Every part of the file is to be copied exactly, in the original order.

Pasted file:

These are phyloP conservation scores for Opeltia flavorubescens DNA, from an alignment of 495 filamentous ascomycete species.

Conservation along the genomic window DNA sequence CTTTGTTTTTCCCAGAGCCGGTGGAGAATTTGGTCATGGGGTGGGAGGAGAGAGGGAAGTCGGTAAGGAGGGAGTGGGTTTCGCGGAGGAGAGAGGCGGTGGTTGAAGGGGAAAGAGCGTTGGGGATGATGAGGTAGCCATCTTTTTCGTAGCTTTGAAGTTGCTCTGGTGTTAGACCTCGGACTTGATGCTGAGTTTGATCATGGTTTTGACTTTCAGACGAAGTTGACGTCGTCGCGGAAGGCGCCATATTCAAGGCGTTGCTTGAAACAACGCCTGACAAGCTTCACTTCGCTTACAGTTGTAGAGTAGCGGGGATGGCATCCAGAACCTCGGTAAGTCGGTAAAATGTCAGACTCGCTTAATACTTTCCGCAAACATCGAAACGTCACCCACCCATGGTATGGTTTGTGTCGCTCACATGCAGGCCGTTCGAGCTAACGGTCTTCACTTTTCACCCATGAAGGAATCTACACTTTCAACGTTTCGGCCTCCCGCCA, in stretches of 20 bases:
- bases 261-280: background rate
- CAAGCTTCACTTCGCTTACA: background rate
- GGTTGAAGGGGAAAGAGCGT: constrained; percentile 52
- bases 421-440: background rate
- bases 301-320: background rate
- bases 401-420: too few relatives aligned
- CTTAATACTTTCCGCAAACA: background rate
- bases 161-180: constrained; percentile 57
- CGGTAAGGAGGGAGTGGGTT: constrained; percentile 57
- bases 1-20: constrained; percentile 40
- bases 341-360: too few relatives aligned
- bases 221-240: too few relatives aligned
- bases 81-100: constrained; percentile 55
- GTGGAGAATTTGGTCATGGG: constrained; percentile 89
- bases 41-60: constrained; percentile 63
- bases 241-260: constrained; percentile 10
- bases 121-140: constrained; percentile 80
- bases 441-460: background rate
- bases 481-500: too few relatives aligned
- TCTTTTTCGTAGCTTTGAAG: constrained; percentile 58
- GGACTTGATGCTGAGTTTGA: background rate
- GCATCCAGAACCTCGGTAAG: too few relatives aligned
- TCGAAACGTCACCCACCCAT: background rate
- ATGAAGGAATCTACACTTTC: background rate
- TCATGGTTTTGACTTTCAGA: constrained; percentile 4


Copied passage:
These are phyloP conservation scores for Opeltia flavorubescens DNA, from an alignment of 495 filamentous ascomycete species.

Conservation along the genomic window DNA sequence CTTTGTTTTTCCCAGAGCCGGTGGAGAATTTGGTCATGGGGTGGGAGGAGAGAGGGAAGTCGGTAAGGAGGGAGTGGGTTTCGCGGAGGAGAGAGGCGGTGGTTGAAGGGGAAAGAGCGTTGGGGATGATGAGGTAGCCATCTTTTTCGTAGCTTTGAAGTTGCTCTGGTGTTAGACCTCGGACTTGATGCTGAGTTTGATCATGGTTTTGACTTTCAGACGAAGTTGACGTCGTCGCGGAAGGCGCCATATTCAAGGCGTTGCTTGAAACAACGCCTGACAAGCTTCACTTCGCTTACAGTTGTAGAGTAGCGGGGATGGCATCCAGAACCTCGGTAAGTCGGTAAAATGTCAGACTCGCTTAATACTTTCCGCAAACATCGAAACGTCACCCACCCATGGTATGGTTTGTGTCGCTCACATGCAGGCCGTTCGAGCTAACGGTCTTCACTTTTCACCCATGAAGGAATCTACACTTTCAACGTTTCGGCCTCCCGCCA, in stretches of 20 bases:
- bases 261-280: background rate
- CAAGCTTCACTTCGCTTACA: background rate
- GGTTGAAGGGGAAAGAGCGT: constrained; percentile 52
- bases 421-440: background rate
- bases 301-320: background rate
- bases 401-420: too few relatives aligned
- CTTAATACTTTCCGCAAACA: background rate
- bases 161-180: constrained; percentile 57
- CGGTAAGGAGGGAGTGGGTT: constrained; percentile 57
- bases 1-20: constrained; percentile 40
- bases 341-360: too few relatives aligned
- bases 221-240: too few relatives aligned
- bases 81-100: constrained; percentile 55
- GTGGAGAATTTGGTCATGGG: constrained; percentile 89
- bases 41-60: constrained; percentile 63
- bases 241-260: constrained; percentile 10
- bases 121-140: constrained; percentile 80
- bases 441-460: background rate
- bases 481-500: too few relatives aligned
- TCTTTTTCGTAGCTTTGAAG: constrained; percentile 58
- GGACTTGATGCTGAGTTTGA: background rate
- GCATCCAGAACCTCGGTAAG: too few relatives aligned
- TCGAAACGTCACCCACCCAT: background rate
- ATGAAGGAATCTACACTTTC: background rate
- TCATGGTTTTGACTTTCAGA: constrained; percentile 4